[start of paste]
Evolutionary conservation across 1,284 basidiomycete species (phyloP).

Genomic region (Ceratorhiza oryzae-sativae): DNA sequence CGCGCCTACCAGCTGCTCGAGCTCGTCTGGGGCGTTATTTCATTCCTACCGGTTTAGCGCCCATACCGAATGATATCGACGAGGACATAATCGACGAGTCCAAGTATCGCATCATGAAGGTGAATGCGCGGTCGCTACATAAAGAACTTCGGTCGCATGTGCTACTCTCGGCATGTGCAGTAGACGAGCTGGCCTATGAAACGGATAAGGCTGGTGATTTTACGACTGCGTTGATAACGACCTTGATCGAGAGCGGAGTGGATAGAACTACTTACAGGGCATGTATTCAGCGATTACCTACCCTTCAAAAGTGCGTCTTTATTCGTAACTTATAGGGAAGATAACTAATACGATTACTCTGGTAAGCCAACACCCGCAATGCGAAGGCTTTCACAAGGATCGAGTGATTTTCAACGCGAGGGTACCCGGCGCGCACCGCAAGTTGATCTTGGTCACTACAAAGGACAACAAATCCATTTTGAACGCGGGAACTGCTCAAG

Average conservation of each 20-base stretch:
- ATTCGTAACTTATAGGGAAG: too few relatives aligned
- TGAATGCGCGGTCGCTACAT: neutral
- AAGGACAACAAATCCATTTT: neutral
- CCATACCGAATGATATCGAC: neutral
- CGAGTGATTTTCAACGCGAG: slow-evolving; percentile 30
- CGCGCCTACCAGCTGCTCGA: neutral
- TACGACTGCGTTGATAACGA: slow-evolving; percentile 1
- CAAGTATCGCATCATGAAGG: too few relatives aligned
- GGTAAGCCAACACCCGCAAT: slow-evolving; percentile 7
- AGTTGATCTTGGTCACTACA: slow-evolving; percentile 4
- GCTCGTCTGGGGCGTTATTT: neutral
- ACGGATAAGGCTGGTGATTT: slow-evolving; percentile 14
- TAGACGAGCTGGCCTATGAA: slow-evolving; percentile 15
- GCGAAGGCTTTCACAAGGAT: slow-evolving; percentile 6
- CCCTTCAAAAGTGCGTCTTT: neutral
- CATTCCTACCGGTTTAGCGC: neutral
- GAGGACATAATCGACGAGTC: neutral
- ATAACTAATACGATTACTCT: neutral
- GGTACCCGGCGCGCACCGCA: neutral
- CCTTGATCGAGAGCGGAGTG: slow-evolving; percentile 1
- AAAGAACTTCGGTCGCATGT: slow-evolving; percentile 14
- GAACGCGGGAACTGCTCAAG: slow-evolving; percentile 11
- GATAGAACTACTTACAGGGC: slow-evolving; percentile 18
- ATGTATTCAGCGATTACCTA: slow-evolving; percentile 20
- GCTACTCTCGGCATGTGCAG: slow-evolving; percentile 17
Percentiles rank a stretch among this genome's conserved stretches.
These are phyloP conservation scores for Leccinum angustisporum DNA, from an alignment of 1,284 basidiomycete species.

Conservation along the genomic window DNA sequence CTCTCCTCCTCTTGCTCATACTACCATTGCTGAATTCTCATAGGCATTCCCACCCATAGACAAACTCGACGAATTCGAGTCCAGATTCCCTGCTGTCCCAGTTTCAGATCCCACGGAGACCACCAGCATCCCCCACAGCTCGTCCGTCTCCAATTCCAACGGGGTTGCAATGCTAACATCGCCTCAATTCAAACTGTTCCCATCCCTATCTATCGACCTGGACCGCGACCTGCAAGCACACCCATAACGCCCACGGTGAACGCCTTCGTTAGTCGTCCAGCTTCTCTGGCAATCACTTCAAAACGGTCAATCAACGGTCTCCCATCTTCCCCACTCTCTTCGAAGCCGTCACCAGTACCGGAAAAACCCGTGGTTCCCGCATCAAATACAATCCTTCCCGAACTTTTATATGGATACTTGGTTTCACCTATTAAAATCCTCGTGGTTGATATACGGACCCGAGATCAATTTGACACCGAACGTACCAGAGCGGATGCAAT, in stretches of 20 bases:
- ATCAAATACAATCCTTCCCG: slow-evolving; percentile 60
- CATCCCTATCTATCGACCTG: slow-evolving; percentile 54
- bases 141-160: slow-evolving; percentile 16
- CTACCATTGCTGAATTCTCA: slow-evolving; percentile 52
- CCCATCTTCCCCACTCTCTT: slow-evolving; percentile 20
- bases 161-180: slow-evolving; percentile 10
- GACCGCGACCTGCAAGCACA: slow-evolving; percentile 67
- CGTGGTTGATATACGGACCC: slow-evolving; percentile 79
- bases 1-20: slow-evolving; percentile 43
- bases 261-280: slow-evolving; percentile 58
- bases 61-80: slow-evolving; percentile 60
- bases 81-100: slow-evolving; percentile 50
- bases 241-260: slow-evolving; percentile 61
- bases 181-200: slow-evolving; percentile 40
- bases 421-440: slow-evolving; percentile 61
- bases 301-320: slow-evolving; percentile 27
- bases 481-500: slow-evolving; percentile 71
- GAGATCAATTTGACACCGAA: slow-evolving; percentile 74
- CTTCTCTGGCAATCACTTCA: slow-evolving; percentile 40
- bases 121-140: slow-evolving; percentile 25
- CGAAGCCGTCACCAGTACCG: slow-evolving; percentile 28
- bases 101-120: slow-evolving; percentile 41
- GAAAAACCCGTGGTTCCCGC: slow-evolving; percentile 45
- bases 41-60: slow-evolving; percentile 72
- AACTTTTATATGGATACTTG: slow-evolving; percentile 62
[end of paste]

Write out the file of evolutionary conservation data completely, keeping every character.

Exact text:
Evolutionary conservation across 1,284 basidiomycete species (phyloP).

Genomic region (Ceratorhiza oryzae-sativae): DNA sequence CGCGCCTACCAGCTGCTCGAGCTCGTCTGGGGCGTTATTTCATTCCTACCGGTTTAGCGCCCATACCGAATGATATCGACGAGGACATAATCGACGAGTCCAAGTATCGCATCATGAAGGTGAATGCGCGGTCGCTACATAAAGAACTTCGGTCGCATGTGCTACTCTCGGCATGTGCAGTAGACGAGCTGGCCTATGAAACGGATAAGGCTGGTGATTTTACGACTGCGTTGATAACGACCTTGATCGAGAGCGGAGTGGATAGAACTACTTACAGGGCATGTATTCAGCGATTACCTACCCTTCAAAAGTGCGTCTTTATTCGTAACTTATAGGGAAGATAACTAATACGATTACTCTGGTAAGCCAACACCCGCAATGCGAAGGCTTTCACAAGGATCGAGTGATTTTCAACGCGAGGGTACCCGGCGCGCACCGCAAGTTGATCTTGGTCACTACAAAGGACAACAAATCCATTTTGAACGCGGGAACTGCTCAAG

Average conservation of each 20-base stretch:
- ATTCGTAACTTATAGGGAAG: too few relatives aligned
- TGAATGCGCGGTCGCTACAT: neutral
- AAGGACAACAAATCCATTTT: neutral
- CCATACCGAATGATATCGAC: neutral
- CGAGTGATTTTCAACGCGAG: slow-evolving; percentile 30
- CGCGCCTACCAGCTGCTCGA: neutral
- TACGACTGCGTTGATAACGA: slow-evolving; percentile 1
- CAAGTATCGCATCATGAAGG: too few relatives aligned
- GGTAAGCCAACACCCGCAAT: slow-evolving; percentile 7
- AGTTGATCTTGGTCACTACA: slow-evolving; percentile 4
- GCTCGTCTGGGGCGTTATTT: neutral
- ACGGATAAGGCTGGTGATTT: slow-evolving; percentile 14
- TAGACGAGCTGGCCTATGAA: slow-evolving; percentile 15
- GCGAAGGCTTTCACAAGGAT: slow-evolving; percentile 6
- CCCTTCAAAAGTGCGTCTTT: neutral
- CATTCCTACCGGTTTAGCGC: neutral
- GAGGACATAATCGACGAGTC: neutral
- ATAACTAATACGATTACTCT: neutral
- GGTACCCGGCGCGCACCGCA: neutral
- CCTTGATCGAGAGCGGAGTG: slow-evolving; percentile 1
- AAAGAACTTCGGTCGCATGT: slow-evolving; percentile 14
- GAACGCGGGAACTGCTCAAG: slow-evolving; percentile 11
- GATAGAACTACTTACAGGGC: slow-evolving; percentile 18
- ATGTATTCAGCGATTACCTA: slow-evolving; percentile 20
- GCTACTCTCGGCATGTGCAG: slow-evolving; percentile 17
Percentiles rank a stretch among this genome's conserved stretches.
These are phyloP conservation scores for Leccinum angustisporum DNA, from an alignment of 1,284 basidiomycete species.

Conservation along the genomic window DNA sequence CTCTCCTCCTCTTGCTCATACTACCATTGCTGAATTCTCATAGGCATTCCCACCCATAGACAAACTCGACGAATTCGAGTCCAGATTCCCTGCTGTCCCAGTTTCAGATCCCACGGAGACCACCAGCATCCCCCACAGCTCGTCCGTCTCCAATTCCAACGGGGTTGCAATGCTAACATCGCCTCAATTCAAACTGTTCCCATCCCTATCTATCGACCTGGACCGCGACCTGCAAGCACACCCATAACGCCCACGGTGAACGCCTTCGTTAGTCGTCCAGCTTCTCTGGCAATCACTTCAAAACGGTCAATCAACGGTCTCCCATCTTCCCCACTCTCTTCGAAGCCGTCACCAGTACCGGAAAAACCCGTGGTTCCCGCATCAAATACAATCCTTCCCGAACTTTTATATGGATACTTGGTTTCACCTATTAAAATCCTCGTGGTTGATATACGGACCCGAGATCAATTTGACACCGAACGTACCAGAGCGGATGCAAT, in stretches of 20 bases:
- ATCAAATACAATCCTTCCCG: slow-evolving; percentile 60
- CATCCCTATCTATCGACCTG: slow-evolving; percentile 54
- bases 141-160: slow-evolving; percentile 16
- CTACCATTGCTGAATTCTCA: slow-evolving; percentile 52
- CCCATCTTCCCCACTCTCTT: slow-evolving; percentile 20
- bases 161-180: slow-evolving; percentile 10
- GACCGCGACCTGCAAGCACA: slow-evolving; percentile 67
- CGTGGTTGATATACGGACCC: slow-evolving; percentile 79
- bases 1-20: slow-evolving; percentile 43
- bases 261-280: slow-evolving; percentile 58
- bases 61-80: slow-evolving; percentile 60
- bases 81-100: slow-evolving; percentile 50
- bases 241-260: slow-evolving; percentile 61
- bases 181-200: slow-evolving; percentile 40
- bases 421-440: slow-evolving; percentile 61
- bases 301-320: slow-evolving; percentile 27
- bases 481-500: slow-evolving; percentile 71
- GAGATCAATTTGACACCGAA: slow-evolving; percentile 74
- CTTCTCTGGCAATCACTTCA: slow-evolving; percentile 40
- bases 121-140: slow-evolving; percentile 25
- CGAAGCCGTCACCAGTACCG: slow-evolving; percentile 28
- bases 101-120: slow-evolving; percentile 41
- GAAAAACCCGTGGTTCCCGC: slow-evolving; percentile 45
- bases 41-60: slow-evolving; percentile 72
- AACTTTTATATGGATACTTG: slow-evolving; percentile 62